Why businesses should be thinking about Environmental, Social and Governance (ESG)
What is Environmental, Social and Governance (ESG) and how can it support future corporate transactions and general good practice for companies
Environmental, Social and Governance (ESG) is a term that has its origins predominantly being used in the financial sector and encompasses a broad range of environmental, social and governance factors. Originally this was a tool used to assess an entity’s behaviours when considering investing. Increasingly, it is a best practice standard adopted by listed companies and more substantial private companies, especially where there are private equity and venture capital investors. Increasingly, this is the benchmark approach to:
- Environmental: measures a company’s impact on the natural environment.
- Social: measures how a company treats people such as employees, customers and the communities in which it operates.
- Governance: measures how a company operates in terms of audits, board diversity, internal controls and shareholder rights.
It is being increasingly used in place of Corporate Social Responsibility and is used to determine whether investee companies are adhering to standards of behaviour that comply with ESG goals which are promoted and accepted as best practice and standards to be achieved where reporting requirements require compliance.
ESG and Investing
Institutional investors are being required to place a greater focus on ESG (including climate change) following the FRC’s publication of the UK stewardship Code 2020 which sets out good practice for institutional investors on engagement with investee companies.
The definition of stewardship now includes creating “long-term value for clients and beneficiaries leading to sustainable benefits for the economy, the environment and society”.
ESG can form an express, dedicated work stream in a private equity transactions and feature throughout the investment process. In particular, through due diligence exercises where investors are considering ESG risks that may affect the sustainability and longer-term profitability (and even viability) of the investment.
Poor ESG performance can mean an increased risk of legal liability or a direct loss in the value of a business, with enhanced attention from regulatory bodies such as The Pensions Regulator. Accordingly, the use of ESG provisions in share purchase and investment agreements is set to increase and careful consideration will be needed to understand the potential liabilities established.
Environmental Social Governance (ESG) developments
Aside from the legal and regulatory requirements, studies have shown that ESG is becoming a key reputational concern, with more investors interested in sustainable investing and adopting its principles as part of their strategy, with Millennials leading the charge on this .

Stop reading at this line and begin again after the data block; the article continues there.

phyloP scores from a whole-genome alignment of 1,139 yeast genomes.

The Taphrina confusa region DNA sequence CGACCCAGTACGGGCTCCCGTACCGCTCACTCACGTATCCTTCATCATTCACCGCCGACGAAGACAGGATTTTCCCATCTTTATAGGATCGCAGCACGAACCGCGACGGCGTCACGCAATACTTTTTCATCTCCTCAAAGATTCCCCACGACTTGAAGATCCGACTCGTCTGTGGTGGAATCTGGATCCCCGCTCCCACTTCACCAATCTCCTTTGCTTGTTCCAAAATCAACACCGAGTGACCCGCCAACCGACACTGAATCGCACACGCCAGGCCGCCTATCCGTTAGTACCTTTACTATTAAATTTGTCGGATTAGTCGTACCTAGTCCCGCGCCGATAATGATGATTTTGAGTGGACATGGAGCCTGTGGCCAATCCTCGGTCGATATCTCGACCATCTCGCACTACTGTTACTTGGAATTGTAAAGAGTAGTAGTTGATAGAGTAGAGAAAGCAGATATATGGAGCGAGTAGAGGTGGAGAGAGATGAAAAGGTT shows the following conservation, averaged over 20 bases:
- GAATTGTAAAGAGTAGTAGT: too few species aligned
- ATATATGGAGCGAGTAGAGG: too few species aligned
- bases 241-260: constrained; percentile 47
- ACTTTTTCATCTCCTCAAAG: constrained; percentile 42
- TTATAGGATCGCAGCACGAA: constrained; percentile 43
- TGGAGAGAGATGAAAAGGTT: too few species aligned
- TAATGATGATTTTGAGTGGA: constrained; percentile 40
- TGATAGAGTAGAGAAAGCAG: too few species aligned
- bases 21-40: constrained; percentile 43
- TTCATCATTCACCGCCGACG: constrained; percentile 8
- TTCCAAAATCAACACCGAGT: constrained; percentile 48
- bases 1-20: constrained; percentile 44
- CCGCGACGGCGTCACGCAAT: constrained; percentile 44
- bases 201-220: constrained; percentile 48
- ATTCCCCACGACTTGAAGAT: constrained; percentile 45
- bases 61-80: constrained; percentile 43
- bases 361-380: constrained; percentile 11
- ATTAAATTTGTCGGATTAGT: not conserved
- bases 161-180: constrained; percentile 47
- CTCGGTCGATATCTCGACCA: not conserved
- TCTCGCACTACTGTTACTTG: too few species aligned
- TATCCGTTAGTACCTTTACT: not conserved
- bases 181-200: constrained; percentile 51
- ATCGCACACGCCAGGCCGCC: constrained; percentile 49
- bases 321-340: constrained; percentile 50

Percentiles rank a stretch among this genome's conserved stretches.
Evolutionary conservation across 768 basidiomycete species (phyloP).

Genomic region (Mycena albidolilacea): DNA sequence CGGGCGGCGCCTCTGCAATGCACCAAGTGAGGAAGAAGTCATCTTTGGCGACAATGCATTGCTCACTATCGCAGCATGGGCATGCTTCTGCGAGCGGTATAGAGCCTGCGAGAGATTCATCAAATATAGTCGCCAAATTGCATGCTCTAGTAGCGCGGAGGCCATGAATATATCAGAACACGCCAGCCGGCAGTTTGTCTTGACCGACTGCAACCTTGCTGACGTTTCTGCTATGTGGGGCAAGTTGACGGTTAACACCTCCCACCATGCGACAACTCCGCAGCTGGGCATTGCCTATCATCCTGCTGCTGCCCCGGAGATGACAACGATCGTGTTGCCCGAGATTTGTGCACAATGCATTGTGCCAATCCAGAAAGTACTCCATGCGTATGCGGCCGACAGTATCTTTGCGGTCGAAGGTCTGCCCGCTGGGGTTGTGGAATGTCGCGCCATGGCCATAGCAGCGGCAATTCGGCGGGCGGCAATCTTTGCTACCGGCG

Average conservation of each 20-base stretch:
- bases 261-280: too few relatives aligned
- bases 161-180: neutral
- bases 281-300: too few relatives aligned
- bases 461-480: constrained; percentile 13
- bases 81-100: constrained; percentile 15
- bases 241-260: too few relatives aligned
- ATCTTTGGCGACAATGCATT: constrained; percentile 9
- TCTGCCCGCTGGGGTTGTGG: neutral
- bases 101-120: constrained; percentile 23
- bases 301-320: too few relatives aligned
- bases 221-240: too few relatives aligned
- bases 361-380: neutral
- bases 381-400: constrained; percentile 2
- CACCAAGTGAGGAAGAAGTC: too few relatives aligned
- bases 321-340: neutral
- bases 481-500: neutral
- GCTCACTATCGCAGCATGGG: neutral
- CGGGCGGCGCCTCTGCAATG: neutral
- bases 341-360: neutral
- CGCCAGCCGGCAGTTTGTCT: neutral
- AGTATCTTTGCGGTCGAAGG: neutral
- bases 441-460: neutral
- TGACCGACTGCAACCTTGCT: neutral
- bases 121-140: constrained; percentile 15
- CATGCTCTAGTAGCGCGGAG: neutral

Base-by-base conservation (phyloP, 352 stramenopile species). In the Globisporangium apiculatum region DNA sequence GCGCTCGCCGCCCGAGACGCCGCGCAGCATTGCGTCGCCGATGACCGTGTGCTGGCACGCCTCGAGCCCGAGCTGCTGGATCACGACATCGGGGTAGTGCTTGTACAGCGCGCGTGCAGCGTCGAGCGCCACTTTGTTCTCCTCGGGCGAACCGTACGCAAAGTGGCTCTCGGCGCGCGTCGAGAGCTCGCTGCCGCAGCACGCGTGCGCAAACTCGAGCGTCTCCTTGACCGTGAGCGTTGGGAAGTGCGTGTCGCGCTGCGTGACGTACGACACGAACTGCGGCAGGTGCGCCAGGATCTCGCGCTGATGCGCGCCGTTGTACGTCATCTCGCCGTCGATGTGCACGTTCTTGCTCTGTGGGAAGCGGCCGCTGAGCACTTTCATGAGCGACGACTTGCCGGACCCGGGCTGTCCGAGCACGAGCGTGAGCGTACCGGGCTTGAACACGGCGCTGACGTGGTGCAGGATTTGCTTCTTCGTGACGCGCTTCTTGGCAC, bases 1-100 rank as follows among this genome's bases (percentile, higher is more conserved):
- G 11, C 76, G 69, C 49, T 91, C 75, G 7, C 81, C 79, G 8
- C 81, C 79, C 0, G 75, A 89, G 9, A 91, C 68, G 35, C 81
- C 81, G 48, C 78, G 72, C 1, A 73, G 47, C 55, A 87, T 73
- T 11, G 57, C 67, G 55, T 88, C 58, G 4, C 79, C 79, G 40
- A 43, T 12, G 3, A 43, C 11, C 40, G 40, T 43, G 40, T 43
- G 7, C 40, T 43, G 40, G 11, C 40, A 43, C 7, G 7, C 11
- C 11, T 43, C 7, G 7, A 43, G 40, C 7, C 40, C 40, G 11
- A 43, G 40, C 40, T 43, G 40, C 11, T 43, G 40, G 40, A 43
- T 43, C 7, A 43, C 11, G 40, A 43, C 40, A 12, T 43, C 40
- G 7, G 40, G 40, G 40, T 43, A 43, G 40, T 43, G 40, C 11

Considering ESG issues may also support organisations in realising opportunities e.g. identifying inefficiencies or improving safety performance. The coronavirus pandemic, has intensified discussions about sustainability and business resilience, and investors are increasingly seeking assurance that positive relationships with workforce, customers and wider stakeholders are being maintained. This will also include consideration of supply chains. The UK government committed to the EU in their trade and co-operation agreement that they will encourage responsible supply chain management and CSR, so it is likely that this areas will continue to develop and the principles around outsourcing and operational resilience already being applied to financial institutions will expand further.
With this in mind, organisations need to be considering whether they have an ESG strategy in place and policies that set out ESG goals and how they are being met. This will not only facilitate the achievement of objectives but also support future corporate transactions and make companies more attractive to investors.
We are increasingly involved in working with clients and their other professional advisors to develop and deliver programmes to establish ESG compliance as part of the business culture. Banks and Investors have established their own compliance targets for ESG in the businesses they support and invest in and we are already seeing ESG compliant businesses becoming easier to finance and obtain finance for. On the other side, businesses that have no ESG culture are finding Banks and Investors less open to be involved.
If you would like to discuss any of the points mentioned above in more detail or would like advice in connection with business affairs, please contact Tim Sadka partner in our Corporate and Commercial department via email at firstname.lastname@example.org